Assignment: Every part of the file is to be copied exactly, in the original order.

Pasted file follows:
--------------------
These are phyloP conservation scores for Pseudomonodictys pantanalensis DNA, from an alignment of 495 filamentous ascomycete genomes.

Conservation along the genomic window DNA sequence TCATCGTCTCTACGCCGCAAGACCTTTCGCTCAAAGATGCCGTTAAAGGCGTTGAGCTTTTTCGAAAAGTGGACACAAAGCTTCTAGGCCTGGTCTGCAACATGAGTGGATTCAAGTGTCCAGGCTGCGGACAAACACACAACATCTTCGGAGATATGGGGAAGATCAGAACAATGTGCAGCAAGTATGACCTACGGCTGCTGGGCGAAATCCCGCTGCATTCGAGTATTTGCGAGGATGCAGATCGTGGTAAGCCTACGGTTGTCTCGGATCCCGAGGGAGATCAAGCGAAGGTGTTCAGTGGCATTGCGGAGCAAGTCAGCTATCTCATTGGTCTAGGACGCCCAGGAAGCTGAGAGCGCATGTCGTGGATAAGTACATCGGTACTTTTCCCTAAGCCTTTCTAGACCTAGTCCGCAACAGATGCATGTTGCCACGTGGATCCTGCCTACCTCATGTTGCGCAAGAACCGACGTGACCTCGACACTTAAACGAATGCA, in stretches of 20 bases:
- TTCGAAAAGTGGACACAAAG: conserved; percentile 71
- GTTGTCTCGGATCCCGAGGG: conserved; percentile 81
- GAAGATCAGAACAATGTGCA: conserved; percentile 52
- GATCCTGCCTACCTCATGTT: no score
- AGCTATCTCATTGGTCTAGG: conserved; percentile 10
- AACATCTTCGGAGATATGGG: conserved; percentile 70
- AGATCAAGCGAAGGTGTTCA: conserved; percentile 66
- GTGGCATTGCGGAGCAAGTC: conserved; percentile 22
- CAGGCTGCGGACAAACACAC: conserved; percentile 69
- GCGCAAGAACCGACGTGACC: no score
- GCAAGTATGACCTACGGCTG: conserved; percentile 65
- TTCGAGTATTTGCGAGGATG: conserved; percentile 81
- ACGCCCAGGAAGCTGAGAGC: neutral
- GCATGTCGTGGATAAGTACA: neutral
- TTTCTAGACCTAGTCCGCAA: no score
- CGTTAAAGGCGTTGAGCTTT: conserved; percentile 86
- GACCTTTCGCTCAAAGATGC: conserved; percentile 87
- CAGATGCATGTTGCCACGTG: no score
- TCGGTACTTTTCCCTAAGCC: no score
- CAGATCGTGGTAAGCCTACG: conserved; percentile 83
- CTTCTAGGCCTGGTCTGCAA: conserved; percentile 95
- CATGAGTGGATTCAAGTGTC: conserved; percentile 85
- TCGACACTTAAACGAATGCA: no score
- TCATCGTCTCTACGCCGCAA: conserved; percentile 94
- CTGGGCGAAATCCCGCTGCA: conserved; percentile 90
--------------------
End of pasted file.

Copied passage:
These are phyloP conservation scores for Pseudomonodictys pantanalensis DNA, from an alignment of 495 filamentous ascomycete genomes.

Conservation along the genomic window DNA sequence TCATCGTCTCTACGCCGCAAGACCTTTCGCTCAAAGATGCCGTTAAAGGCGTTGAGCTTTTTCGAAAAGTGGACACAAAGCTTCTAGGCCTGGTCTGCAACATGAGTGGATTCAAGTGTCCAGGCTGCGGACAAACACACAACATCTTCGGAGATATGGGGAAGATCAGAACAATGTGCAGCAAGTATGACCTACGGCTGCTGGGCGAAATCCCGCTGCATTCGAGTATTTGCGAGGATGCAGATCGTGGTAAGCCTACGGTTGTCTCGGATCCCGAGGGAGATCAAGCGAAGGTGTTCAGTGGCATTGCGGAGCAAGTCAGCTATCTCATTGGTCTAGGACGCCCAGGAAGCTGAGAGCGCATGTCGTGGATAAGTACATCGGTACTTTTCCCTAAGCCTTTCTAGACCTAGTCCGCAACAGATGCATGTTGCCACGTGGATCCTGCCTACCTCATGTTGCGCAAGAACCGACGTGACCTCGACACTTAAACGAATGCA, in stretches of 20 bases:
- TTCGAAAAGTGGACACAAAG: conserved; percentile 71
- GTTGTCTCGGATCCCGAGGG: conserved; percentile 81
- GAAGATCAGAACAATGTGCA: conserved; percentile 52
- GATCCTGCCTACCTCATGTT: no score
- AGCTATCTCATTGGTCTAGG: conserved; percentile 10
- AACATCTTCGGAGATATGGG: conserved; percentile 70
- AGATCAAGCGAAGGTGTTCA: conserved; percentile 66
- GTGGCATTGCGGAGCAAGTC: conserved; percentile 22
- CAGGCTGCGGACAAACACAC: conserved; percentile 69
- GCGCAAGAACCGACGTGACC: no score
- GCAAGTATGACCTACGGCTG: conserved; percentile 65
- TTCGAGTATTTGCGAGGATG: conserved; percentile 81
- ACGCCCAGGAAGCTGAGAGC: neutral
- GCATGTCGTGGATAAGTACA: neutral
- TTTCTAGACCTAGTCCGCAA: no score
- CGTTAAAGGCGTTGAGCTTT: conserved; percentile 86
- GACCTTTCGCTCAAAGATGC: conserved; percentile 87
- CAGATGCATGTTGCCACGTG: no score
- TCGGTACTTTTCCCTAAGCC: no score
- CAGATCGTGGTAAGCCTACG: conserved; percentile 83
- CTTCTAGGCCTGGTCTGCAA: conserved; percentile 95
- CATGAGTGGATTCAAGTGTC: conserved; percentile 85
- TCGACACTTAAACGAATGCA: no score
- TCATCGTCTCTACGCCGCAA: conserved; percentile 94
- CTGGGCGAAATCCCGCTGCA: conserved; percentile 90